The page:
Looking even further ahead so far NO reccers have volunteered for April, so that month definitely still needs some love (and recs! *g*) too. So please consider reccing in a fandom of your choice, whether small or huge, and comment on the sign-up post and volunteer for March, April or even further ahead if you are so well organized, that you know your fannish interests and time commitments in advance. It's only four recs as a minimum, and you can rec any genre or rating. Or promote us to your friends or in your favorite communities so others do the work.

Open Rec Posting

The monthly open reccing period for all members starts now and lasts until the end of February. Since the general prompts don't seem to work as inspiration, I've decided to stop adding them, but to keep the open reccing period in case anyone wants to slip a rec in, without having to come up with three others for a fandom. However the recs do still have to conform to the usual rec format and follow the rules for what is allowed to be recced here.

(Comments here are disabled, because I want to bundle volunteering in the sign-up post so that nothing gets lost, and you can see the list of claimed slots there too.)
Friday, February 24th, 2017 01:08 pm
Spotlight on Legal Issues banner by Erin

In honour of Fair Use Week, OTW's Legal team presents preliminary results from their copyright survey:
Friday, February 24th, 2017 01:54 pm

Posted by Aphra Behn

After an afternoon address at CPAC in whcih Donald Trump renewed his attacks on American journalism and unnamed press sources, the White House excluded a number of news organizations from its press gaggle.

According to a report from Michael M. Grymbaum at the New York Times:

Organizations allowed in included Breitbart News, the One America News Network and The Washington Times, all with conservative leanings. Journalists from ABC, CBS, The Wall Street Journal, Bloomberg, and Fox News also attended.

Reporters from Time magazine and The Associated Press, who were set to be allowed in to the briefing, chose not to attend in protest of the White House’s actions.

Jordan Fabian at The Hill reports:

Among the outlets not permitted to cover the gaggle were news organizations that President Trump has singled out for criticism, including CNN.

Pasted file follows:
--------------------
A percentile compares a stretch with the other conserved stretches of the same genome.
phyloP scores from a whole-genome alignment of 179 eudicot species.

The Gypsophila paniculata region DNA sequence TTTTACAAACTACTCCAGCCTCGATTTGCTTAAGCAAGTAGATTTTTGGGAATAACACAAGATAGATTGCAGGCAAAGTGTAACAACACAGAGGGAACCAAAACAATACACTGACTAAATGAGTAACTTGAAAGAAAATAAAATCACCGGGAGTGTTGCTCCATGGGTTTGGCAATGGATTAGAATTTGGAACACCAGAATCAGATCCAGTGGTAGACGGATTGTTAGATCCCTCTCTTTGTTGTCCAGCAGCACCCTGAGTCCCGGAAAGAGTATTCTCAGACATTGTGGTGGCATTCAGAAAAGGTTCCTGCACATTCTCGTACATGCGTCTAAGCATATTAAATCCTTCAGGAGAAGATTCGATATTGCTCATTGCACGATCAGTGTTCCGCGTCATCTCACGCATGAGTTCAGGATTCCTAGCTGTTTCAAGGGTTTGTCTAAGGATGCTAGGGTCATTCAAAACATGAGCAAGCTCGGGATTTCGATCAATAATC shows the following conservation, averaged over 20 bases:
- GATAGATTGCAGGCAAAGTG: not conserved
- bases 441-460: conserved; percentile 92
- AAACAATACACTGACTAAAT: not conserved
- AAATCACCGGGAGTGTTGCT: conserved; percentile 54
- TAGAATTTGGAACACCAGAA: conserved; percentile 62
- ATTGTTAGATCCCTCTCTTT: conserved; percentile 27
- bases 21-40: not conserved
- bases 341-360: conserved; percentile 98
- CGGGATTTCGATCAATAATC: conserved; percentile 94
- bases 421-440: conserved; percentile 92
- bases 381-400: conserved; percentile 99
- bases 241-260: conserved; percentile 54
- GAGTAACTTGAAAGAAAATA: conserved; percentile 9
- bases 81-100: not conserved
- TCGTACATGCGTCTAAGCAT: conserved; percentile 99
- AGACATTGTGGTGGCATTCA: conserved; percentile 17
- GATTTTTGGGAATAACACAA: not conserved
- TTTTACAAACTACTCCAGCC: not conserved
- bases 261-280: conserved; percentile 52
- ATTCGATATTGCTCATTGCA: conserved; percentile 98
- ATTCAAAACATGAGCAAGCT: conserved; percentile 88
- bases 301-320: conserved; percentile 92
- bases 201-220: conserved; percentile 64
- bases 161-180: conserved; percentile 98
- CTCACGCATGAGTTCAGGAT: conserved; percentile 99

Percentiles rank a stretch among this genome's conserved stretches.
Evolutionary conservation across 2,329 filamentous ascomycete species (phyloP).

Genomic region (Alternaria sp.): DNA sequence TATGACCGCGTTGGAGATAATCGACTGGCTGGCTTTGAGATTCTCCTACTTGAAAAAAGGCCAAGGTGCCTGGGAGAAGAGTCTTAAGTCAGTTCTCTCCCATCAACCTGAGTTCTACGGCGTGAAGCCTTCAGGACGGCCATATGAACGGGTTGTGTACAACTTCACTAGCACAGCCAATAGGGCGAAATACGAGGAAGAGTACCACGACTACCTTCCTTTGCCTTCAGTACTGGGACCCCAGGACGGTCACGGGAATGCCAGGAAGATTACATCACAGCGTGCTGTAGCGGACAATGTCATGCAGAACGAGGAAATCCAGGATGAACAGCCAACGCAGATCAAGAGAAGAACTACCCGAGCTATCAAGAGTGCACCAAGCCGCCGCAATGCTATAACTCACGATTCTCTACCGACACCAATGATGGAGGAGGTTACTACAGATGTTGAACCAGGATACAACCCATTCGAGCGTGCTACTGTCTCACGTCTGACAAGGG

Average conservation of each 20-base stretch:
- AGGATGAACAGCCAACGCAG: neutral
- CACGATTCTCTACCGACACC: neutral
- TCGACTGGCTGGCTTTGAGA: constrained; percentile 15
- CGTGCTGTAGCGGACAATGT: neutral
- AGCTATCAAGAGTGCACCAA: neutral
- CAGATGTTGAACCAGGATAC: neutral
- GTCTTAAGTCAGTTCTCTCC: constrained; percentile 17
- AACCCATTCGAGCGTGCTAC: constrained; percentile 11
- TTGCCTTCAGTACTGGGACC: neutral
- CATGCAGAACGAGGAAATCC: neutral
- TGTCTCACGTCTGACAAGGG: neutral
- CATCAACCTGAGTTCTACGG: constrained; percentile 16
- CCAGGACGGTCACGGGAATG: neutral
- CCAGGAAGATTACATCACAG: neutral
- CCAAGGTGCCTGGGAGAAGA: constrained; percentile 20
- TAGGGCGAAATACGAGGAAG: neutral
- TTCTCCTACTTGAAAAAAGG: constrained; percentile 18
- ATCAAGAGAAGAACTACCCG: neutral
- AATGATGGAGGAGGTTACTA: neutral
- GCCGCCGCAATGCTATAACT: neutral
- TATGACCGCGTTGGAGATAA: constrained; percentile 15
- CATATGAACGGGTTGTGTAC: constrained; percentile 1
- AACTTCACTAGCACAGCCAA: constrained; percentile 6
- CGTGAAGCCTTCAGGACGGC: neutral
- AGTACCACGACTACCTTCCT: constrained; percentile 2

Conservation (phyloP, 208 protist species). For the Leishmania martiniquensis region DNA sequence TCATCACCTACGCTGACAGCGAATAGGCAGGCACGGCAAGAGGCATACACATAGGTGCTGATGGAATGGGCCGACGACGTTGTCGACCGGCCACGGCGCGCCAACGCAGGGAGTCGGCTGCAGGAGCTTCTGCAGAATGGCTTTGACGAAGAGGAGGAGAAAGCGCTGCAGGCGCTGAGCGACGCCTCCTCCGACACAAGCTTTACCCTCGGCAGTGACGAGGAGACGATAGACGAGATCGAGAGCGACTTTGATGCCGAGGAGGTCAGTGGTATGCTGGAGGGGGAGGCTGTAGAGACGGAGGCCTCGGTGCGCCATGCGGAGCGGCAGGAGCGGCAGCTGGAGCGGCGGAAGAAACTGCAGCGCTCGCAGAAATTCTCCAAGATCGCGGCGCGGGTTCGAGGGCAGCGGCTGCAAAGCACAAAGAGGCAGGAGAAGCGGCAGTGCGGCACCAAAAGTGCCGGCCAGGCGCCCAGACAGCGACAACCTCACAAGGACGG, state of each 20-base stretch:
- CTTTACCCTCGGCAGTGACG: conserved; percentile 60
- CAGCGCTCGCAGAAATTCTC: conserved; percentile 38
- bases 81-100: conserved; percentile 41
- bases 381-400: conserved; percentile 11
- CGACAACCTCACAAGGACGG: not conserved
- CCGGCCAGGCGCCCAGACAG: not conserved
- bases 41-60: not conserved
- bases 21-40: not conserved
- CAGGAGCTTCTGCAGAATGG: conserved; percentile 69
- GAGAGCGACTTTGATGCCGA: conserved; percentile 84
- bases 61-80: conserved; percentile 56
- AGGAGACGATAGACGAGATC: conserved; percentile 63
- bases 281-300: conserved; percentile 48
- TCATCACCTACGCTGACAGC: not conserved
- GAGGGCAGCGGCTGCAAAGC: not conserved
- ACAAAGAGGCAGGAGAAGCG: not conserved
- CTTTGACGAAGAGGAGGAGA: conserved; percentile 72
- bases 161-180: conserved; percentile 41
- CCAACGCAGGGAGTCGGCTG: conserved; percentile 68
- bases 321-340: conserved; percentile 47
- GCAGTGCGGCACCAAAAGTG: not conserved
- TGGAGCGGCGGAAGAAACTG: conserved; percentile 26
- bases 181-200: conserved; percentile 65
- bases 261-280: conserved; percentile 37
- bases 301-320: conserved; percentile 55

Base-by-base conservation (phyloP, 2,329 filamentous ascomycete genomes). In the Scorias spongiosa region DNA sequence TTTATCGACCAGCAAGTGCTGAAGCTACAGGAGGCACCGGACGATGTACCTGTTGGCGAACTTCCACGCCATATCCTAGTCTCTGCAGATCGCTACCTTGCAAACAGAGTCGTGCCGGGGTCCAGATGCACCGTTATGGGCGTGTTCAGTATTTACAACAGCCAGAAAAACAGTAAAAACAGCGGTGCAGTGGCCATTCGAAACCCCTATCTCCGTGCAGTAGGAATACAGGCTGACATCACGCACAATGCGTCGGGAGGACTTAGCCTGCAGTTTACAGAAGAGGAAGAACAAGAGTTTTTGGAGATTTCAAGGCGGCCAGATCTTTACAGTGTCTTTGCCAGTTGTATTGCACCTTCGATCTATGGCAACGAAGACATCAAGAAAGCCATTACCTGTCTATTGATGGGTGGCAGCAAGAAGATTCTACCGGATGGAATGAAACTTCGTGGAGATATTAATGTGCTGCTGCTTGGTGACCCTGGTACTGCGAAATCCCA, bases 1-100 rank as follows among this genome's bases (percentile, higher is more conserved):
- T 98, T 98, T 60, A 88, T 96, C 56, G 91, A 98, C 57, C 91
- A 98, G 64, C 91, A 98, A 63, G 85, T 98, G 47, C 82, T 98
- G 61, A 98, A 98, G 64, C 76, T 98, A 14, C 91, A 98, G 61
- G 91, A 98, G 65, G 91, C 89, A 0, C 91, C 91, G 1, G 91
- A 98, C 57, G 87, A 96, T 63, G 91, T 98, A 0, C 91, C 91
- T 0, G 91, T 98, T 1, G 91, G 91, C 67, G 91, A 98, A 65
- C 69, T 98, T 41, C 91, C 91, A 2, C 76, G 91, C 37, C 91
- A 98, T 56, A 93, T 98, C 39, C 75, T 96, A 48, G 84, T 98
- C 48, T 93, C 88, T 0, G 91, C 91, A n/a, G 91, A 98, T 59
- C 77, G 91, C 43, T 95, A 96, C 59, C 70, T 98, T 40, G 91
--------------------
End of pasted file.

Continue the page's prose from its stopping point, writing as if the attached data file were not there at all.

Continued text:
The New York Times, The Hill, Politico, BuzzFeed, the Daily Mail, BBC, the Los Angeles Times and the New York Daily News were among the other news organizations not permitted to attend.

Among other things, I note that the BBC is not even an American press outlet. It is, in fact, the journalism arm of the public service broadcaster of one of the United States' closest allies.

CNN's PR tweeted the following response:

Of the non-propaganda outlets in attendance, I hope the first question is: "Why did you exclude those organizations?" And when the question is stonewalled, I hope the next question is "Why did you exclude those organizations?" And so on.

It goes without saying, but: this is not what free and open democracy looks like. This is what it looks like to slide into authoritarian dictatorship.

Please feel free to update in comments.

Friday, February 24th, 2017 01:30 pm

Posted by Melissa McEwan

image of Sophie the Torbie Cat all curled up on the couch, asleep, looking very tiny and very adorable
Wee little monster!

As always, please feel welcome and encouraged to share pix of the fuzzy, feathered, or scaled members of your family in comments.
Friday, February 24th, 2017 11:54 am
I just did a quick read of Girl Trouble, an "illustrated memoir" of female friendships by Kerry Cohen illustrated by her older sister, Tyler. It's really good. It's got me thinking about my own friendships, or sometimes lack thereof. I think [ profile] debbieann in particular would enjoy this book.
Friday, February 24th, 2017 11:41 am
You can hear everything that crosses the roof of the Beautiful Shed, including squirrels, cats, rain, raccoons, and hail. My sleep was thin last night; I think I heard each in turn and in combination. I definitely heard the hail sometime in the small hours. Therefore, here is another bit of a story about the cold, since it is on my mind.

_ _ _ _ _ _ _ _ _ _ _ _ _

No particular title )

_ _ _ _ _ _ _ _ _ _ _ _ _

Mostly I was wishing for the lyricism of a recent post of [personal profile] aldersprig's.

Friday, February 24th, 2017 01:12 pm
The Harp Twins are crowdfunding new harps. (Remember, they need two of everything. Yikes.) At the concert we saw, they had acoustic pedal harps, and electic lever harps. Now they're saving for electroacoustic pedal harps, which will have special effects pedals along with the usual ones for changing the pitch. Pay close attention to the status: $13,615 of $6,000 goal.  $6000 was the amount they were short of the downpayment for having the harps made, after saving money on their own.  The overage all goes toward the monthly payments, which are also large.  So the more, the merrier.  If you've got a few bucks to spare, chip in and let there be more harping!